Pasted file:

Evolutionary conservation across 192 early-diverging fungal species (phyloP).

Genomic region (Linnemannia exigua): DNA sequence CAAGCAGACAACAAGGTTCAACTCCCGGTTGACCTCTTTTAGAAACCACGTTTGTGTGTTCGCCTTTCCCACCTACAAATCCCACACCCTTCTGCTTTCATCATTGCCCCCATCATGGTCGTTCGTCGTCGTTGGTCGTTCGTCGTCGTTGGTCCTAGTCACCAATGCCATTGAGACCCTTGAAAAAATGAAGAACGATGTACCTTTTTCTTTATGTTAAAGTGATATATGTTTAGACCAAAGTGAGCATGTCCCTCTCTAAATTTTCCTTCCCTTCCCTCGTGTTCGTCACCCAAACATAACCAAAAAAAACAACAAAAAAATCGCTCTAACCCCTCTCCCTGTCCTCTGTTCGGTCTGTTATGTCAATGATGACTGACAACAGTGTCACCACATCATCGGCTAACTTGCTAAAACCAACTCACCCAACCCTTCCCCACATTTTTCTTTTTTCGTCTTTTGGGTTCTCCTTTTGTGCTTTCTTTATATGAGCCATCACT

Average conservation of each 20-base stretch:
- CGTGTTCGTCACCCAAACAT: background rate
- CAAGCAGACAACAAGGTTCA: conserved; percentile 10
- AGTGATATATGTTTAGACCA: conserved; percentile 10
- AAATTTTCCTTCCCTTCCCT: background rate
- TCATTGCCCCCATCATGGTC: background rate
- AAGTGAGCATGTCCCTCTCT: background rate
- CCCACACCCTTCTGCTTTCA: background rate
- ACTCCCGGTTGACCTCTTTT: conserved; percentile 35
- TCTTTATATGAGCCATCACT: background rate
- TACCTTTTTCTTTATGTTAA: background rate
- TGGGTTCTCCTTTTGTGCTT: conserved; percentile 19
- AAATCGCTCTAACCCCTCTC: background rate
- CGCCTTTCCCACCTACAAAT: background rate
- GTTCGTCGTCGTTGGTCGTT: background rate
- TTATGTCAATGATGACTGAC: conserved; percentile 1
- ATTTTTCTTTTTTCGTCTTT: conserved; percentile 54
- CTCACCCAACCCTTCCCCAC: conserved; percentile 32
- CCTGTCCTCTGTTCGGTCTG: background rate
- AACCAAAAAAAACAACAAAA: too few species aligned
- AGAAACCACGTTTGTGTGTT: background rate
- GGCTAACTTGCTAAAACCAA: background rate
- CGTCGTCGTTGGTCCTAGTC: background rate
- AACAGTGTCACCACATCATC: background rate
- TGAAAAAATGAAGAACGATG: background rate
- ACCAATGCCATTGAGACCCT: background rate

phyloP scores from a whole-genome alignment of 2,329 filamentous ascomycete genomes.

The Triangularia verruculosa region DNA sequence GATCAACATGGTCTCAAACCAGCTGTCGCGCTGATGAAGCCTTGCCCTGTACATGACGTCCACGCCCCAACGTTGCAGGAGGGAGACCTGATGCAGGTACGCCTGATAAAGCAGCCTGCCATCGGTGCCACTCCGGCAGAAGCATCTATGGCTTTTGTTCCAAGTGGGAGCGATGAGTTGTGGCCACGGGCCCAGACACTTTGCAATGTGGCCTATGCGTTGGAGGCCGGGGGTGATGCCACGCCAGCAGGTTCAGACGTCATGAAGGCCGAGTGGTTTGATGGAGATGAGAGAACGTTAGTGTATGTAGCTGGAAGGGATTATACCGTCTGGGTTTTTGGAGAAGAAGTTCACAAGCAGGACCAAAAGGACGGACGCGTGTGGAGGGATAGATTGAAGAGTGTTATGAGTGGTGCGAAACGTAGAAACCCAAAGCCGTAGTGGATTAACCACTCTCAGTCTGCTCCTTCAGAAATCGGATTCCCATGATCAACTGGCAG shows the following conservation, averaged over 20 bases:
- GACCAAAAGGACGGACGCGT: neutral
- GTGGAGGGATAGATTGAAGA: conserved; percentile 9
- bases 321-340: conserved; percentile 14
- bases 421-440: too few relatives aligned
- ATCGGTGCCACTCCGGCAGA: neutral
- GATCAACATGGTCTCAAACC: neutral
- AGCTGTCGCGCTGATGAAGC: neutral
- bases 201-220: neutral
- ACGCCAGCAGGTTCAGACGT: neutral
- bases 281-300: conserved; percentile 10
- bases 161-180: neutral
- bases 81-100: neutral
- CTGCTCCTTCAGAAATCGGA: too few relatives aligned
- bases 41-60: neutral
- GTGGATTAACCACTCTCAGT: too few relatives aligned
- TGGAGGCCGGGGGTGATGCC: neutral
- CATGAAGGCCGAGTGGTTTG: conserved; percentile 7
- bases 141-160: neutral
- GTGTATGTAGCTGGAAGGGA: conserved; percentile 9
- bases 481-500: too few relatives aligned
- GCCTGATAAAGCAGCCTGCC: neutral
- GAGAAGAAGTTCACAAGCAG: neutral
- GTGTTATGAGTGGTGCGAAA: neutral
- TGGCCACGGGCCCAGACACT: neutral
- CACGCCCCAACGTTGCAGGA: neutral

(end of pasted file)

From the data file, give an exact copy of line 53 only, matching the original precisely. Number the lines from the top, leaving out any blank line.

- GTGTTATGAGTGGTGCGAAA: neutral